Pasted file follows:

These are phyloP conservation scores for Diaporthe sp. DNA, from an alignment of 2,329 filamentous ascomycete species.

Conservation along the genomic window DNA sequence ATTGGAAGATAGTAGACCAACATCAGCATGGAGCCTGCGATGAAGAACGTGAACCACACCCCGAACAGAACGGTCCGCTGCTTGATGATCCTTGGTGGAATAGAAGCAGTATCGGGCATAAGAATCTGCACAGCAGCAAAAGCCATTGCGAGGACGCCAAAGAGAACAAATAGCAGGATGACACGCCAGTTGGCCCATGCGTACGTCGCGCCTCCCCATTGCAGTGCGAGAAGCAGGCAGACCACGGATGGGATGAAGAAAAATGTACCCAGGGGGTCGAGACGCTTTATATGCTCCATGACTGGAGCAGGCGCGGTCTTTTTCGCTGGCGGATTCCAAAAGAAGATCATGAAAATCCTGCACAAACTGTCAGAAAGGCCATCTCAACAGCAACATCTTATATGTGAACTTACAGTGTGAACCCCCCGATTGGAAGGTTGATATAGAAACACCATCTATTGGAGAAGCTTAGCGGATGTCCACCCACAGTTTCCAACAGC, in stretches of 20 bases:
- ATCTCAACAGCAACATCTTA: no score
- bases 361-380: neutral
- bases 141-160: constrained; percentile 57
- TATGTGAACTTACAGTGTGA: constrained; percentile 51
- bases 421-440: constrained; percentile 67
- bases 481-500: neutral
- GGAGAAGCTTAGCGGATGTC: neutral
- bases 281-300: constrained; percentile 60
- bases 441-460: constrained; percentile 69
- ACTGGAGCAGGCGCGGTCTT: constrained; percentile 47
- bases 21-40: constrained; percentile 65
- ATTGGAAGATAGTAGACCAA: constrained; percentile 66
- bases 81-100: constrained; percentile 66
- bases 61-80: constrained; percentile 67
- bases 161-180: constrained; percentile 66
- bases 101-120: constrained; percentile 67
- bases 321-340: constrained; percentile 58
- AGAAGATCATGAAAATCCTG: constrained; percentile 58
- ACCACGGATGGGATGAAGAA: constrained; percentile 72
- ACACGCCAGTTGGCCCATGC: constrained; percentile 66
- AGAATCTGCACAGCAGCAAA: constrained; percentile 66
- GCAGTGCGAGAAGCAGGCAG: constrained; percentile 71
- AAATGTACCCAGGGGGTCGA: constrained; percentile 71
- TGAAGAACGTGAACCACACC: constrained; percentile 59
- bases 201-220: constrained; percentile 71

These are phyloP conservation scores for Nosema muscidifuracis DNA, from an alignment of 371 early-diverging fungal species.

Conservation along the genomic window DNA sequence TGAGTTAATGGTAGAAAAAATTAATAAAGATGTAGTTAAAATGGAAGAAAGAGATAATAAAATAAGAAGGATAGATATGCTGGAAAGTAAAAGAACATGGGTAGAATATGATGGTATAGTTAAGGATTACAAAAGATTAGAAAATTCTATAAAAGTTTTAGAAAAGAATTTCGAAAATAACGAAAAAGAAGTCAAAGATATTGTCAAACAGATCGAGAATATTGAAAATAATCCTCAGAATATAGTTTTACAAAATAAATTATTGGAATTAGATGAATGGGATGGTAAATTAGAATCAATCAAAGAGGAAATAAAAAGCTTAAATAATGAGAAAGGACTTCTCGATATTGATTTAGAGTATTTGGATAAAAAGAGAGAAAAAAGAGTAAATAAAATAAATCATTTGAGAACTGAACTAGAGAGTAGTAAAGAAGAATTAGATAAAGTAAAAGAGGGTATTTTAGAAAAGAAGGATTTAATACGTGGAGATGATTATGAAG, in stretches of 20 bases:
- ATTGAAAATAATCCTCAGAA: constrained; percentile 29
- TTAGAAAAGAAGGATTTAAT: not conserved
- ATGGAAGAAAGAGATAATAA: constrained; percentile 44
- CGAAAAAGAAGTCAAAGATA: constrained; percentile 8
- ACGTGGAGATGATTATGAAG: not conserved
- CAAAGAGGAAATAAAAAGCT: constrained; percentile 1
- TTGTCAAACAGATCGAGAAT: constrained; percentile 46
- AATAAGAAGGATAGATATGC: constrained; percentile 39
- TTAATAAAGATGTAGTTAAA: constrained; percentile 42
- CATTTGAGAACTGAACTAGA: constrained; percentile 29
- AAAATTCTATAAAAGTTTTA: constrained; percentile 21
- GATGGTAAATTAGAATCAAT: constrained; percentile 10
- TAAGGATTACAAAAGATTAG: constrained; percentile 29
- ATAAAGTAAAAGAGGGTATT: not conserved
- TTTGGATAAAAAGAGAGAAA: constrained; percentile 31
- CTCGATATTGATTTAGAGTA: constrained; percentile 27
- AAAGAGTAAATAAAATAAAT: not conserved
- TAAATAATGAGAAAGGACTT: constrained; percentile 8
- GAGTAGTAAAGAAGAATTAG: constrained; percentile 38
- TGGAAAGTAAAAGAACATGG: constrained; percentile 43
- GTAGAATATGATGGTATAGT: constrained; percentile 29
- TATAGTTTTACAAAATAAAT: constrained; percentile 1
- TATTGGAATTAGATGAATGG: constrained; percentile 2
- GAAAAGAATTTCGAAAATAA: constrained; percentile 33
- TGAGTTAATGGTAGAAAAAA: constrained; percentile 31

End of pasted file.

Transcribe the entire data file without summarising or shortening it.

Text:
These are phyloP conservation scores for Diaporthe sp. DNA, from an alignment of 2,329 filamentous ascomycete species.

Conservation along the genomic window DNA sequence ATTGGAAGATAGTAGACCAACATCAGCATGGAGCCTGCGATGAAGAACGTGAACCACACCCCGAACAGAACGGTCCGCTGCTTGATGATCCTTGGTGGAATAGAAGCAGTATCGGGCATAAGAATCTGCACAGCAGCAAAAGCCATTGCGAGGACGCCAAAGAGAACAAATAGCAGGATGACACGCCAGTTGGCCCATGCGTACGTCGCGCCTCCCCATTGCAGTGCGAGAAGCAGGCAGACCACGGATGGGATGAAGAAAAATGTACCCAGGGGGTCGAGACGCTTTATATGCTCCATGACTGGAGCAGGCGCGGTCTTTTTCGCTGGCGGATTCCAAAAGAAGATCATGAAAATCCTGCACAAACTGTCAGAAAGGCCATCTCAACAGCAACATCTTATATGTGAACTTACAGTGTGAACCCCCCGATTGGAAGGTTGATATAGAAACACCATCTATTGGAGAAGCTTAGCGGATGTCCACCCACAGTTTCCAACAGC, in stretches of 20 bases:
- ATCTCAACAGCAACATCTTA: no score
- bases 361-380: neutral
- bases 141-160: constrained; percentile 57
- TATGTGAACTTACAGTGTGA: constrained; percentile 51
- bases 421-440: constrained; percentile 67
- bases 481-500: neutral
- GGAGAAGCTTAGCGGATGTC: neutral
- bases 281-300: constrained; percentile 60
- bases 441-460: constrained; percentile 69
- ACTGGAGCAGGCGCGGTCTT: constrained; percentile 47
- bases 21-40: constrained; percentile 65
- ATTGGAAGATAGTAGACCAA: constrained; percentile 66
- bases 81-100: constrained; percentile 66
- bases 61-80: constrained; percentile 67
- bases 161-180: constrained; percentile 66
- bases 101-120: constrained; percentile 67
- bases 321-340: constrained; percentile 58
- AGAAGATCATGAAAATCCTG: constrained; percentile 58
- ACCACGGATGGGATGAAGAA: constrained; percentile 72
- ACACGCCAGTTGGCCCATGC: constrained; percentile 66
- AGAATCTGCACAGCAGCAAA: constrained; percentile 66
- GCAGTGCGAGAAGCAGGCAG: constrained; percentile 71
- AAATGTACCCAGGGGGTCGA: constrained; percentile 71
- TGAAGAACGTGAACCACACC: constrained; percentile 59
- bases 201-220: constrained; percentile 71

These are phyloP conservation scores for Nosema muscidifuracis DNA, from an alignment of 371 early-diverging fungal species.

Conservation along the genomic window DNA sequence TGAGTTAATGGTAGAAAAAATTAATAAAGATGTAGTTAAAATGGAAGAAAGAGATAATAAAATAAGAAGGATAGATATGCTGGAAAGTAAAAGAACATGGGTAGAATATGATGGTATAGTTAAGGATTACAAAAGATTAGAAAATTCTATAAAAGTTTTAGAAAAGAATTTCGAAAATAACGAAAAAGAAGTCAAAGATATTGTCAAACAGATCGAGAATATTGAAAATAATCCTCAGAATATAGTTTTACAAAATAAATTATTGGAATTAGATGAATGGGATGGTAAATTAGAATCAATCAAAGAGGAAATAAAAAGCTTAAATAATGAGAAAGGACTTCTCGATATTGATTTAGAGTATTTGGATAAAAAGAGAGAAAAAAGAGTAAATAAAATAAATCATTTGAGAACTGAACTAGAGAGTAGTAAAGAAGAATTAGATAAAGTAAAAGAGGGTATTTTAGAAAAGAAGGATTTAATACGTGGAGATGATTATGAAG, in stretches of 20 bases:
- ATTGAAAATAATCCTCAGAA: constrained; percentile 29
- TTAGAAAAGAAGGATTTAAT: not conserved
- ATGGAAGAAAGAGATAATAA: constrained; percentile 44
- CGAAAAAGAAGTCAAAGATA: constrained; percentile 8
- ACGTGGAGATGATTATGAAG: not conserved
- CAAAGAGGAAATAAAAAGCT: constrained; percentile 1
- TTGTCAAACAGATCGAGAAT: constrained; percentile 46
- AATAAGAAGGATAGATATGC: constrained; percentile 39
- TTAATAAAGATGTAGTTAAA: constrained; percentile 42
- CATTTGAGAACTGAACTAGA: constrained; percentile 29
- AAAATTCTATAAAAGTTTTA: constrained; percentile 21
- GATGGTAAATTAGAATCAAT: constrained; percentile 10
- TAAGGATTACAAAAGATTAG: constrained; percentile 29
- ATAAAGTAAAAGAGGGTATT: not conserved
- TTTGGATAAAAAGAGAGAAA: constrained; percentile 31
- CTCGATATTGATTTAGAGTA: constrained; percentile 27
- AAAGAGTAAATAAAATAAAT: not conserved
- TAAATAATGAGAAAGGACTT: constrained; percentile 8
- GAGTAGTAAAGAAGAATTAG: constrained; percentile 38
- TGGAAAGTAAAAGAACATGG: constrained; percentile 43
- GTAGAATATGATGGTATAGT: constrained; percentile 29
- TATAGTTTTACAAAATAAAT: constrained; percentile 1
- TATTGGAATTAGATGAATGG: constrained; percentile 2
- GAAAAGAATTTCGAAAATAA: constrained; percentile 33
- TGAGTTAATGGTAGAAAAAA: constrained; percentile 31